Multi-dimensional TCSPC is an extension of the classic TCSPC technique. The technique was introduced by Becker & Hickl (bh) in 1993. For every photon, it determines not only the time in the excitation pulse period but also additional parameters, such as wavelength, direction of polarization, location within an image area, time from a stimulation of the sample, excitation wavelength, and many others which can either be measured or controlled in the experiment setup.
From the times of the individual photons and the parameter values TCSPC builds up a multi-dimensional distribution of the photons over the time after the excitation pulse and the parameter values.
As for classic TCSPC, every photon seen by the detector contributes to the buildup of the photon distribution. Since there is no rejection of photons the recording process works at near ideal efficiency.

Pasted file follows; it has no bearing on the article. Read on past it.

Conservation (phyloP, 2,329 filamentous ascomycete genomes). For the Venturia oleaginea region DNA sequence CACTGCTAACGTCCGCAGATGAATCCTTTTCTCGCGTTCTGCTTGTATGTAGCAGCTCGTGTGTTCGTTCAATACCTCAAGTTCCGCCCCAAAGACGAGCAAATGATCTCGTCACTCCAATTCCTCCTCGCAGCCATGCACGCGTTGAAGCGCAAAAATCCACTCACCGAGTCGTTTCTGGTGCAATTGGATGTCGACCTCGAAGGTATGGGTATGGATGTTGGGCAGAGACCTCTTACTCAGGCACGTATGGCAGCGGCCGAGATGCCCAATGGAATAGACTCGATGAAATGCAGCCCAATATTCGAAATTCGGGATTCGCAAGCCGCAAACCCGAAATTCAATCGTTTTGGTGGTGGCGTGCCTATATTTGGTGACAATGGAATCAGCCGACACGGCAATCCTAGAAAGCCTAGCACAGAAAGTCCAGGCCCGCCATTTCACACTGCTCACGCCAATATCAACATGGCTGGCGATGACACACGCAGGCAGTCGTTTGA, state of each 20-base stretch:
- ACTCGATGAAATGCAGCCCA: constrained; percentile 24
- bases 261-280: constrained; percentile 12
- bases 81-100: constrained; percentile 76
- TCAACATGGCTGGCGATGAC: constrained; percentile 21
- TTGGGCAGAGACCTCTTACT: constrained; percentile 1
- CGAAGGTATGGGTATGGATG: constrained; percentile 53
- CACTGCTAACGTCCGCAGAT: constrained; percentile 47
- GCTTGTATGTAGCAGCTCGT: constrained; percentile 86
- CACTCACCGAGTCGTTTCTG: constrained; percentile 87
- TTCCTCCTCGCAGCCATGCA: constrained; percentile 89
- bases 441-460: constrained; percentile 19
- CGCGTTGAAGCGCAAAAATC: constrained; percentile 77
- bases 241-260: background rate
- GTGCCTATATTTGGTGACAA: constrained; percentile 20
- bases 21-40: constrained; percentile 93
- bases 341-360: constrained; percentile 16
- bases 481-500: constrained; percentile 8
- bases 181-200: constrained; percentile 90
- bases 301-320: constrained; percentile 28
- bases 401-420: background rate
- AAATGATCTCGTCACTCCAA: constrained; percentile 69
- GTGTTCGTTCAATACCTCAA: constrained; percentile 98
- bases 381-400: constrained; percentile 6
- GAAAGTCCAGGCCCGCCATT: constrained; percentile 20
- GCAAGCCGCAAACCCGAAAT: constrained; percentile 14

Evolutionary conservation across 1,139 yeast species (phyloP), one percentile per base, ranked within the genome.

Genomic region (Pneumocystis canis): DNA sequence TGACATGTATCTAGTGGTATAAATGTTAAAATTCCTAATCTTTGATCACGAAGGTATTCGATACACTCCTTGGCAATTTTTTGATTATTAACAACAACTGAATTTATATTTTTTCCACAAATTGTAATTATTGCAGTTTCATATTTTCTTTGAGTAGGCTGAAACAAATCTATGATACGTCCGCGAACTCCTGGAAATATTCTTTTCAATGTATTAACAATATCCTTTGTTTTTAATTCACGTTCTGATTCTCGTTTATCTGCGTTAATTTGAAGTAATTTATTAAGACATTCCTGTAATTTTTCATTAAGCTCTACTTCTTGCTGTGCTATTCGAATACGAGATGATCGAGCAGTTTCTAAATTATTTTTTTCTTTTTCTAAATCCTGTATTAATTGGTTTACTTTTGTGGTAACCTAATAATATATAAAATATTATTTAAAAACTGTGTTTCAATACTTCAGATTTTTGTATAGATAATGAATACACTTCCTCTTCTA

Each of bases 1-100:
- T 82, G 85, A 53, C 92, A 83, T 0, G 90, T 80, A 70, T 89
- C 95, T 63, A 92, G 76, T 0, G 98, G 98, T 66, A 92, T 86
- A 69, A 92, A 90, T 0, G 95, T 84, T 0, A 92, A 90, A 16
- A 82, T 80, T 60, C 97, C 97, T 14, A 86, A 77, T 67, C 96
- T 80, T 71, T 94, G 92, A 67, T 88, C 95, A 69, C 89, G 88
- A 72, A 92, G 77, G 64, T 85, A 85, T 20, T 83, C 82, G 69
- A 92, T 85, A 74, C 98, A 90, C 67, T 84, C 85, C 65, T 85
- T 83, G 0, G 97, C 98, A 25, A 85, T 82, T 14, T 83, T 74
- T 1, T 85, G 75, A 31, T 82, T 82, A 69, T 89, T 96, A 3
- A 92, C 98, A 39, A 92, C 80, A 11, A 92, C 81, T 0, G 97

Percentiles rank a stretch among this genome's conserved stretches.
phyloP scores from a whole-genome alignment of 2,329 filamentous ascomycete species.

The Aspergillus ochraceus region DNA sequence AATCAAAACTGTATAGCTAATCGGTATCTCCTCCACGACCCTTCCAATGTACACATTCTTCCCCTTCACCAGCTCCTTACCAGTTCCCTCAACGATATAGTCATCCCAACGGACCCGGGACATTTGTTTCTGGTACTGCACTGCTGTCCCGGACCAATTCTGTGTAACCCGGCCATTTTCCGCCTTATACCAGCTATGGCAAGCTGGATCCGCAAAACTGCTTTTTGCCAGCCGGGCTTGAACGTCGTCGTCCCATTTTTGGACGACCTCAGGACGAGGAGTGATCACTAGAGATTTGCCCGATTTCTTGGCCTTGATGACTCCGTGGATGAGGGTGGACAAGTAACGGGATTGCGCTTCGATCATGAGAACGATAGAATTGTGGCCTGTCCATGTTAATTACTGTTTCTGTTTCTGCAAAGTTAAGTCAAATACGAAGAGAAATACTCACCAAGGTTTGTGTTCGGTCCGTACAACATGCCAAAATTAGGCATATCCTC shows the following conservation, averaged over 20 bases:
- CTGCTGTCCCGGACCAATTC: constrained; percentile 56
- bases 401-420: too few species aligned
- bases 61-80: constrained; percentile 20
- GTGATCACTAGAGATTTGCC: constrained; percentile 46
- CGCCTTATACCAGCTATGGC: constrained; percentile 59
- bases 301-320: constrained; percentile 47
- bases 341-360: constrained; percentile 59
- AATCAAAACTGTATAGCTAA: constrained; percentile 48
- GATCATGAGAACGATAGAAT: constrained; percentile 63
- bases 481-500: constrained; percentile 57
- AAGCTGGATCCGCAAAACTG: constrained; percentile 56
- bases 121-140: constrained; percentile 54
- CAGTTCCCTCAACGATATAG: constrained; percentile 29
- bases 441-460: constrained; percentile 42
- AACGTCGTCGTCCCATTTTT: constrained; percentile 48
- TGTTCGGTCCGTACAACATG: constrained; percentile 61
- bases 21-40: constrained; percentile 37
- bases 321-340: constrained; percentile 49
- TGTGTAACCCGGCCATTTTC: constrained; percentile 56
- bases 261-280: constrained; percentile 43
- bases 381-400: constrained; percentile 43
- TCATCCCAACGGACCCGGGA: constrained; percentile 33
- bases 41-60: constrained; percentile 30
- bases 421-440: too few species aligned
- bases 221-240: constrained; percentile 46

Example 1: Multi-Wavelength TCSPC
TCSPC build up a photon distribution over the times and the wavelength of the photons. The result is a set of decay curves for different wavelength.
Example 2: Accumulation of ultra-fast time series
TCSPC build up a photon distribution over the times of the photon after the excitation pulses and after a stimulation of the sample. The example shows the photochemical transient of chlorophyll in a plant. Time per curve is 100 microseconds.
Fast accumulated time series
Example 3: FLIM
TCSPC builds up a photon distribution over the times of the photons and the position of the laser spot in a scanning area in the moment of the photon detection. The result is a pixel array with a fluorescence decay curve in each pixel. FLIM data are displayed as colour-coded images of the fluorescence lifetime or another parameter of the fluorescence decay function.